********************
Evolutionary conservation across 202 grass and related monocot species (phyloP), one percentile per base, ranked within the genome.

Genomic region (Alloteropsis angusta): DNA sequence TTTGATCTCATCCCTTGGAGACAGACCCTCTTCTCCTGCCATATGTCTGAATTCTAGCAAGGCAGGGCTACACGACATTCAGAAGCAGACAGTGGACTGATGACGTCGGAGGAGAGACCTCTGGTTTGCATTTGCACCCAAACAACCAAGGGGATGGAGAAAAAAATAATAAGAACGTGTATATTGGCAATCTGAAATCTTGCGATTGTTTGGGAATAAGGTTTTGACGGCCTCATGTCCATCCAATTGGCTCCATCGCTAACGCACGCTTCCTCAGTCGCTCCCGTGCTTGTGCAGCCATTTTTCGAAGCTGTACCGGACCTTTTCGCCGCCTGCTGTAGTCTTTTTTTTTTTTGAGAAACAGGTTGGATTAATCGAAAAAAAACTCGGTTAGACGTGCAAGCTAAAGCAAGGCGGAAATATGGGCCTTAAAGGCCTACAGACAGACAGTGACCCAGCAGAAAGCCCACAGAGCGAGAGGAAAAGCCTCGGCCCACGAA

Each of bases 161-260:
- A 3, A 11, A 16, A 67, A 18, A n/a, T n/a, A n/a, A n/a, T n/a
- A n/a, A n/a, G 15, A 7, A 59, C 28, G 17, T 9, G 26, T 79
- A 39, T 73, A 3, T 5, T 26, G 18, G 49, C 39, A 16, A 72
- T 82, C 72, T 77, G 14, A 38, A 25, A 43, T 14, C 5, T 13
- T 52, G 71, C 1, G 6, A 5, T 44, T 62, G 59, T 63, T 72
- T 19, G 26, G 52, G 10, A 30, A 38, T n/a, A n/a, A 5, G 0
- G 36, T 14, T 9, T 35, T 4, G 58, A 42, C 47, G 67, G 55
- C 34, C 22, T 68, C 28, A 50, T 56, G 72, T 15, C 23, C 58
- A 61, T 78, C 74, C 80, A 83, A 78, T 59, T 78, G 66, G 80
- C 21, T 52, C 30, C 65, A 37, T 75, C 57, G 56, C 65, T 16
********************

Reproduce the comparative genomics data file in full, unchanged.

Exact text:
Evolutionary conservation across 202 grass and related monocot species (phyloP), one percentile per base, ranked within the genome.

Genomic region (Alloteropsis angusta): DNA sequence TTTGATCTCATCCCTTGGAGACAGACCCTCTTCTCCTGCCATATGTCTGAATTCTAGCAAGGCAGGGCTACACGACATTCAGAAGCAGACAGTGGACTGATGACGTCGGAGGAGAGACCTCTGGTTTGCATTTGCACCCAAACAACCAAGGGGATGGAGAAAAAAATAATAAGAACGTGTATATTGGCAATCTGAAATCTTGCGATTGTTTGGGAATAAGGTTTTGACGGCCTCATGTCCATCCAATTGGCTCCATCGCTAACGCACGCTTCCTCAGTCGCTCCCGTGCTTGTGCAGCCATTTTTCGAAGCTGTACCGGACCTTTTCGCCGCCTGCTGTAGTCTTTTTTTTTTTTGAGAAACAGGTTGGATTAATCGAAAAAAAACTCGGTTAGACGTGCAAGCTAAAGCAAGGCGGAAATATGGGCCTTAAAGGCCTACAGACAGACAGTGACCCAGCAGAAAGCCCACAGAGCGAGAGGAAAAGCCTCGGCCCACGAA

Each of bases 161-260:
- A 3, A 11, A 16, A 67, A 18, A n/a, T n/a, A n/a, A n/a, T n/a
- A n/a, A n/a, G 15, A 7, A 59, C 28, G 17, T 9, G 26, T 79
- A 39, T 73, A 3, T 5, T 26, G 18, G 49, C 39, A 16, A 72
- T 82, C 72, T 77, G 14, A 38, A 25, A 43, T 14, C 5, T 13
- T 52, G 71, C 1, G 6, A 5, T 44, T 62, G 59, T 63, T 72
- T 19, G 26, G 52, G 10, A 30, A 38, T n/a, A n/a, A 5, G 0
- G 36, T 14, T 9, T 35, T 4, G 58, A 42, C 47, G 67, G 55
- C 34, C 22, T 68, C 28, A 50, T 56, G 72, T 15, C 23, C 58
- A 61, T 78, C 74, C 80, A 83, A 78, T 59, T 78, G 66, G 80
- C 21, T 52, C 30, C 65, A 37, T 75, C 57, G 56, C 65, T 16